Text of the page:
In the first 7 weeks of this year, January 1 to February 21, 2019, 159 cases of measles (rubeola) were confirmed in 10 of the United States. So far, there haven’t been any new cases reported in Hawaii. Still, as nurses, we need to be aware of the problem, to encourage immunizations, & recognize the signs & symptoms of measles. Many of us have never seen a patient with measles. After all, measles was declared eliminated from the United States in 2000 when, thanks to a highly-effective vaccination program, there was not a single case of measles for over a year. Sadly, due to lack of immunizations resulting in a susceptible population and people from other countries coming to the US carrying measles, that is no longer the case.
Measles is a serious illness caused by Measles morbillivirus, a single-stranded, negative-sense, enveloped, non-segmented RNA virus with a 90% transmission rate. The virus grows on the nasal mucosa. Before the measles vaccine became available in 1962, 100% of children in the US contracted measles by age 15 years and about 500 died annually.
The incubation period for measles is 10-12 days followed by a prodromal period of two to three days when the patient develops fever, cough, coryza, conjunctivitis and malaise. Two days later, a flat red skin rash develops, covering the whole body. But, the true hallmark of measles infection is the presence of Kopik’s spots. These appear after onset of symptoms and two days before the measles rash itself. They are small clustered, white lesions on the buccal mucosa (opposite the upper 1st & 2nd molars).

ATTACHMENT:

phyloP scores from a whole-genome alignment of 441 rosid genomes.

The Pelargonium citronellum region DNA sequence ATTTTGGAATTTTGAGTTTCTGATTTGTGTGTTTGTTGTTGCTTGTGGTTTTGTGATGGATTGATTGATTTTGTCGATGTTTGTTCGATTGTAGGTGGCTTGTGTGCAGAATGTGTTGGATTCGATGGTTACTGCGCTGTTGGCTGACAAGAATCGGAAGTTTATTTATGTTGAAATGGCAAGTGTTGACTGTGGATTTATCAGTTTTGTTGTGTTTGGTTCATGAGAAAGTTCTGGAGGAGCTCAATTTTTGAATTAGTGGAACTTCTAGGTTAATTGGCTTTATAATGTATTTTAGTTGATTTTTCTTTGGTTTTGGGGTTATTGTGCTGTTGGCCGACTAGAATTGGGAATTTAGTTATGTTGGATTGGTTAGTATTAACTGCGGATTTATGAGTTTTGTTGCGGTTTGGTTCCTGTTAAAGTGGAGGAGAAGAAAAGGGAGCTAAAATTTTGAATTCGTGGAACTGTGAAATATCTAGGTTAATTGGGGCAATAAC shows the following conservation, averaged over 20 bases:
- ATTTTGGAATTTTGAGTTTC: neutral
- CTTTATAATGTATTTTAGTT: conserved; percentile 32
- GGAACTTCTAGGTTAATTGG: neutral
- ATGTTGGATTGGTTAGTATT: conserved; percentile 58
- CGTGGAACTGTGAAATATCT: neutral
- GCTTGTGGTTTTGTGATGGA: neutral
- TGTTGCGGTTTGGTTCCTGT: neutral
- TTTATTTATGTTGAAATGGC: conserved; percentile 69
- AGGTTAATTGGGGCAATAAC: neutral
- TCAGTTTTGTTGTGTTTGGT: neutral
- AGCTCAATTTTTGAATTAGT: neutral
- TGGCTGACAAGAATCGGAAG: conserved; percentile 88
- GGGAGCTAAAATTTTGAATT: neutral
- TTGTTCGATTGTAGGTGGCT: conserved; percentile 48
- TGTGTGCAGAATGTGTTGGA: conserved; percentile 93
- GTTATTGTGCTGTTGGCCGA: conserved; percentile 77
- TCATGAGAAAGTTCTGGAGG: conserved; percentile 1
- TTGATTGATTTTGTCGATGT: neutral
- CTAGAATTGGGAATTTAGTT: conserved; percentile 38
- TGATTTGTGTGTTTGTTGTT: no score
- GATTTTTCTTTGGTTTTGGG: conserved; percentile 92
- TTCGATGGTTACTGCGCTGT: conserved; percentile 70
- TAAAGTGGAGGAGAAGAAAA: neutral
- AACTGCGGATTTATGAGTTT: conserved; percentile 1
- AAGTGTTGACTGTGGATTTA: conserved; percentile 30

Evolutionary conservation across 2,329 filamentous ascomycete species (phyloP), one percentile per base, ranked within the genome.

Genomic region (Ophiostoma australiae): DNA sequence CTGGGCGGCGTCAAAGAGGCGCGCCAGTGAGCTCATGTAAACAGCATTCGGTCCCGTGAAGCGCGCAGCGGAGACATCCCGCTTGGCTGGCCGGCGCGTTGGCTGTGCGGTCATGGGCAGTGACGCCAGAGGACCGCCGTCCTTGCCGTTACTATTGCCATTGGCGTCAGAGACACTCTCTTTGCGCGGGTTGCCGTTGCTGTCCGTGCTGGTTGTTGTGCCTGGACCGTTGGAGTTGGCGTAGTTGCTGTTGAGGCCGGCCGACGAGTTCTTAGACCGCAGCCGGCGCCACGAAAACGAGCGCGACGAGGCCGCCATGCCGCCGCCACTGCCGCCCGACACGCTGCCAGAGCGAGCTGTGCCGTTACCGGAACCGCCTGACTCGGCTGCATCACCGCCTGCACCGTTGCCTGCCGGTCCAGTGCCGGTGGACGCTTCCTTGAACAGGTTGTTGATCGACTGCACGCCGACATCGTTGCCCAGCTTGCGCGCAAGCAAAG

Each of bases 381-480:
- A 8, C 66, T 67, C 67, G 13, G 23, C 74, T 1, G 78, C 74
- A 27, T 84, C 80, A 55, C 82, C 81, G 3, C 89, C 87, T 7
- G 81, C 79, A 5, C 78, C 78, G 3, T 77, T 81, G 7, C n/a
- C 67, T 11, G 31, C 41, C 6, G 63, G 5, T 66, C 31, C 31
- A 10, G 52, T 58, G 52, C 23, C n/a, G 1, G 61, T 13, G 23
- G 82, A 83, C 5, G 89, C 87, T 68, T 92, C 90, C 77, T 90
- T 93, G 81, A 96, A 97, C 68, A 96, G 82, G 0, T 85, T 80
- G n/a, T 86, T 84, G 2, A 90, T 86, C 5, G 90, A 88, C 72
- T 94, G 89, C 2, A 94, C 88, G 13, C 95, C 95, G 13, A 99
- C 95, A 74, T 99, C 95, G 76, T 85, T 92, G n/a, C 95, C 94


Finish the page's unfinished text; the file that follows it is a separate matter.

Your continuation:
Treatment is supportive and directed at any complications that might develop such as nausea, vomiting, diarrhea, dehydration, pneumonia, and otitis media. Measles can result in deafness. encephalitis, seizures, & death. It is believed that Europeans first brought measles to the Americas, resulting in the extermination of indigenous people who had no natural immunity to the virus.
Groups at high risk for severe illness and complications from measles include:
• Infants and children younger
than 5 years
• Adults older than 20 years
• Pregnant women
• People with compromised immune systems.
The measles virus is not associated with birth defects, but can disrupt the placenta resulting in fetal death.
Many parents failed to have their children immunized, for fear of the false research published in 1998 that blamed the MMR for causing autism. This research was fraudulent and the physician responsible lost his license to practice medicine. Still, the rumors persisted and parents unfamiliar with the risks of childhood viral exanthums thought they were making the right choice. This is not the case and we now see the results. With our knowledge and expertise, and the trust our patients place in us, nurses can work to solve this problem and eradicate measles once again.